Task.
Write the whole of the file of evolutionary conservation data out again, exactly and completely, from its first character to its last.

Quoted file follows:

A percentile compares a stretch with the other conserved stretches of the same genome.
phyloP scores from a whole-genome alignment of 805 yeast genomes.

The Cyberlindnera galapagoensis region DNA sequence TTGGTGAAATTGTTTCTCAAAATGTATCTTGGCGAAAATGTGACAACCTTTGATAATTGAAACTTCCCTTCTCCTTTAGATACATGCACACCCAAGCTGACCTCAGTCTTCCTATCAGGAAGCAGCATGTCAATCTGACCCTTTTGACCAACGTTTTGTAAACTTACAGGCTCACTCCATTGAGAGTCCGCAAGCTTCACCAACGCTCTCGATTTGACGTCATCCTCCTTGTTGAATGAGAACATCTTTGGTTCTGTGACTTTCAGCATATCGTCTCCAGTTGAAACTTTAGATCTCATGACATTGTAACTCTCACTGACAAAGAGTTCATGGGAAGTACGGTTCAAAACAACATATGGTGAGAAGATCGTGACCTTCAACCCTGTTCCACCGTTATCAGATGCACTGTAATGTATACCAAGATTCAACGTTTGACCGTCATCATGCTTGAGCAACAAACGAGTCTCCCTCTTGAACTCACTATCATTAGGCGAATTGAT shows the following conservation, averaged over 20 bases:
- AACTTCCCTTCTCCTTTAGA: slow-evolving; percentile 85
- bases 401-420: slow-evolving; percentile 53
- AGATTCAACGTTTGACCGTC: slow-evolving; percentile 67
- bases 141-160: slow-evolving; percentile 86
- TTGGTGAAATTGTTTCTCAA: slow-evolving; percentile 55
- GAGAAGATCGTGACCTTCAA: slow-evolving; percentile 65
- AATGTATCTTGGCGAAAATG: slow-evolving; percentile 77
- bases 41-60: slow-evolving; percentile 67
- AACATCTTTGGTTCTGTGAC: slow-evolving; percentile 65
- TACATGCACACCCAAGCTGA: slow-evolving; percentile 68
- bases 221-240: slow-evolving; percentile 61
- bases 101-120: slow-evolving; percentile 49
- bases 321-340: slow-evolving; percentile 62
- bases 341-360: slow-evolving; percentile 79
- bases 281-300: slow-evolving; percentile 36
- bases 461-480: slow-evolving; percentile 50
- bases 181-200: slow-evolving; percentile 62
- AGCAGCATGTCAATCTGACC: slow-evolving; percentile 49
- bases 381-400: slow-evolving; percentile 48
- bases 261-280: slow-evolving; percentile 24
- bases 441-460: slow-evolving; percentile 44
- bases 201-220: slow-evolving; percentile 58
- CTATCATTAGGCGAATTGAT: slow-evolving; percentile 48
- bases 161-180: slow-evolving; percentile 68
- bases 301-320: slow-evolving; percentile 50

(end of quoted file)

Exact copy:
A percentile compares a stretch with the other conserved stretches of the same genome.
phyloP scores from a whole-genome alignment of 805 yeast genomes.

The Cyberlindnera galapagoensis region DNA sequence TTGGTGAAATTGTTTCTCAAAATGTATCTTGGCGAAAATGTGACAACCTTTGATAATTGAAACTTCCCTTCTCCTTTAGATACATGCACACCCAAGCTGACCTCAGTCTTCCTATCAGGAAGCAGCATGTCAATCTGACCCTTTTGACCAACGTTTTGTAAACTTACAGGCTCACTCCATTGAGAGTCCGCAAGCTTCACCAACGCTCTCGATTTGACGTCATCCTCCTTGTTGAATGAGAACATCTTTGGTTCTGTGACTTTCAGCATATCGTCTCCAGTTGAAACTTTAGATCTCATGACATTGTAACTCTCACTGACAAAGAGTTCATGGGAAGTACGGTTCAAAACAACATATGGTGAGAAGATCGTGACCTTCAACCCTGTTCCACCGTTATCAGATGCACTGTAATGTATACCAAGATTCAACGTTTGACCGTCATCATGCTTGAGCAACAAACGAGTCTCCCTCTTGAACTCACTATCATTAGGCGAATTGAT shows the following conservation, averaged over 20 bases:
- AACTTCCCTTCTCCTTTAGA: slow-evolving; percentile 85
- bases 401-420: slow-evolving; percentile 53
- AGATTCAACGTTTGACCGTC: slow-evolving; percentile 67
- bases 141-160: slow-evolving; percentile 86
- TTGGTGAAATTGTTTCTCAA: slow-evolving; percentile 55
- GAGAAGATCGTGACCTTCAA: slow-evolving; percentile 65
- AATGTATCTTGGCGAAAATG: slow-evolving; percentile 77
- bases 41-60: slow-evolving; percentile 67
- AACATCTTTGGTTCTGTGAC: slow-evolving; percentile 65
- TACATGCACACCCAAGCTGA: slow-evolving; percentile 68
- bases 221-240: slow-evolving; percentile 61
- bases 101-120: slow-evolving; percentile 49
- bases 321-340: slow-evolving; percentile 62
- bases 341-360: slow-evolving; percentile 79
- bases 281-300: slow-evolving; percentile 36
- bases 461-480: slow-evolving; percentile 50
- bases 181-200: slow-evolving; percentile 62
- AGCAGCATGTCAATCTGACC: slow-evolving; percentile 49
- bases 381-400: slow-evolving; percentile 48
- bases 261-280: slow-evolving; percentile 24
- bases 441-460: slow-evolving; percentile 44
- bases 201-220: slow-evolving; percentile 58
- CTATCATTAGGCGAATTGAT: slow-evolving; percentile 48
- bases 161-180: slow-evolving; percentile 68
- bases 301-320: slow-evolving; percentile 50